'How to Leave Russia' Top Google Trend as Putin Delays National Address

Russia saw a spike in citizens searching Google for how to leave the country ahead of a now-canceled national address from President Vladimir Putin, driving speculation that Moscow would escalate its war effort in Ukraine.

The phrase "how to leave Russia" surged in Google searches on Tuesday ahead of Putin's much-anticipated speech, pointed out by the Mozhem Obyasnit Telegram channel. Putin's rare national speech was abruptly rescheduled for Wednesday, as the Kremlin has signaled it'll respond to losses in Ukraine with more aggressive approaches that could affect ordinary Russians.

Mozhem Obyasnit, founded by Russian dissidents and means "We Can Explain," found that Google queries about how to leave the country reached a peak at 6 p.m. Moscow time after seeing a sharp increase earlier Tuesday. Residents of the Khabarovsk Territory, in Russia's far east bordering China, were particularly interested in leaving, according to the channel.

Russian President Vladimir Putin
Russian President Vladimir Putin speaks Tuesday during a meeting on the military-industrial complex at the Kremlin in Moscow. Putin's rare national address was pushed back to Wednesday amid concerns of a mobilization and referendums in Ukraine. Contributor/Getty Images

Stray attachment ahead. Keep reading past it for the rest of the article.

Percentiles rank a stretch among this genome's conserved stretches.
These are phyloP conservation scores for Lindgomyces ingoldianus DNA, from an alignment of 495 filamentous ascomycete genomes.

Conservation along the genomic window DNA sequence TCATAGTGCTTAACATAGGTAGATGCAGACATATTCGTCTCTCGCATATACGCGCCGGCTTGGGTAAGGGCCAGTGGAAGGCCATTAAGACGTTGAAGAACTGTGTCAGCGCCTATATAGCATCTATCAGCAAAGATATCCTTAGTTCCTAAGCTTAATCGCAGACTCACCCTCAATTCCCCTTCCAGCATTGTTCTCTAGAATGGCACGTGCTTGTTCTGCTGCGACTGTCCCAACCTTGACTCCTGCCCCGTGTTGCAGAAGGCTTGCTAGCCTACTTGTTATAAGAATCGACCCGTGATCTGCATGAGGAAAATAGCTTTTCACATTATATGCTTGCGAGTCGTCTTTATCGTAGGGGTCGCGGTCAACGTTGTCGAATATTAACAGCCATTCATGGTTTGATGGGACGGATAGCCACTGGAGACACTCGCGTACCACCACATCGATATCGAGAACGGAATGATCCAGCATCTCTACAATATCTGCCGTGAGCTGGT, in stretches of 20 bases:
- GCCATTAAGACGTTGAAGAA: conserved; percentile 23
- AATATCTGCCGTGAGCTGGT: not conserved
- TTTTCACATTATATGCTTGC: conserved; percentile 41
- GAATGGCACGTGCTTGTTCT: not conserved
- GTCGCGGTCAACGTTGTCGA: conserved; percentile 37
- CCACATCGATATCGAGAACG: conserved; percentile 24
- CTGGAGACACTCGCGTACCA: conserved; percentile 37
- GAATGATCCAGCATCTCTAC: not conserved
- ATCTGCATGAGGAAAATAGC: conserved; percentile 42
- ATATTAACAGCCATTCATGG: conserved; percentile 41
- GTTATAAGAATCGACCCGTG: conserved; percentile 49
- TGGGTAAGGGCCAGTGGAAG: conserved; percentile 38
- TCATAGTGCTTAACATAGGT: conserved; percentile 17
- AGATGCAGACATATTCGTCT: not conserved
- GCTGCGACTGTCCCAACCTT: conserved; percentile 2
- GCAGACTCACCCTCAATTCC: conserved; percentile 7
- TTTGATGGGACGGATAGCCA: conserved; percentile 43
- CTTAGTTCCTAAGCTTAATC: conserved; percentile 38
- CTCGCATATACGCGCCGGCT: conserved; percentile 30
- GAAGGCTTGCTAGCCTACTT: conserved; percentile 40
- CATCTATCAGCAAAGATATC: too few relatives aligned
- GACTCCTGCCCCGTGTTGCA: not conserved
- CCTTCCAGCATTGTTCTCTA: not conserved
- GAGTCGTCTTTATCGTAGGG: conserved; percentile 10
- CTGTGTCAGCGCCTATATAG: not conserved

"The russians were given 12 hours of rest, so Google could answer all the questions, including the question of what is the average life expectancy of a russian soldier in Ukraine," Ukraine's Defense Ministry tweeted Tuesday.

Putin is preparing to address the country after Ukraine's successful counterattack that's retaken large swaths of the country's Russian-occupied northeast while also advancing in the south near the city of Kherson.

Russia's military has seen ongoing problems of troop losses and low morale after facing unexpectedly strong resistance in Ukraine. The Russian stock exchange tanked Tuesday over concerns of decreased energy exports and the possibility of a mass mobilization to turn the tide in Ukraine.

Russian lawmakers on Tuesday advanced legislation stiffening penalties for deserting soldiers that also incorporates "mobilization, martial law and wartime" into the country's criminal code.

Mozhem Obyasnit said in its post that Russia also saw a spike in Google searches for deferrals from military service.

Kremlin spokesman Dmitry Peskov last week said a mobilization is not being considered, according to the state-run TASS news agency. But on Tuesday, legislative leader Valentina Matviyenko deflected a question about a mobilization, reported TASS.

Putin was expected to address the referendums in his Tuesday night speech that was canceled without explanation, according to Ukrainska Pravda.

Oleksiy Arestovych, an adviser to Putin, sarcastically tweeted, "People unable to organize a speech, undertook to organize a mobilization. Oh well.)"

As Ukrainian forces press ahead with their counterattack, Kremlin-backed separatists in Ukraine's Donetsk and Luhansk regions have scheduled referendums to join Russia this month. Russian-installed authorities in Kherson and Zaporizhzhia are also planning for similar referendums.

Newsweek has reached out to the Russian government for comment.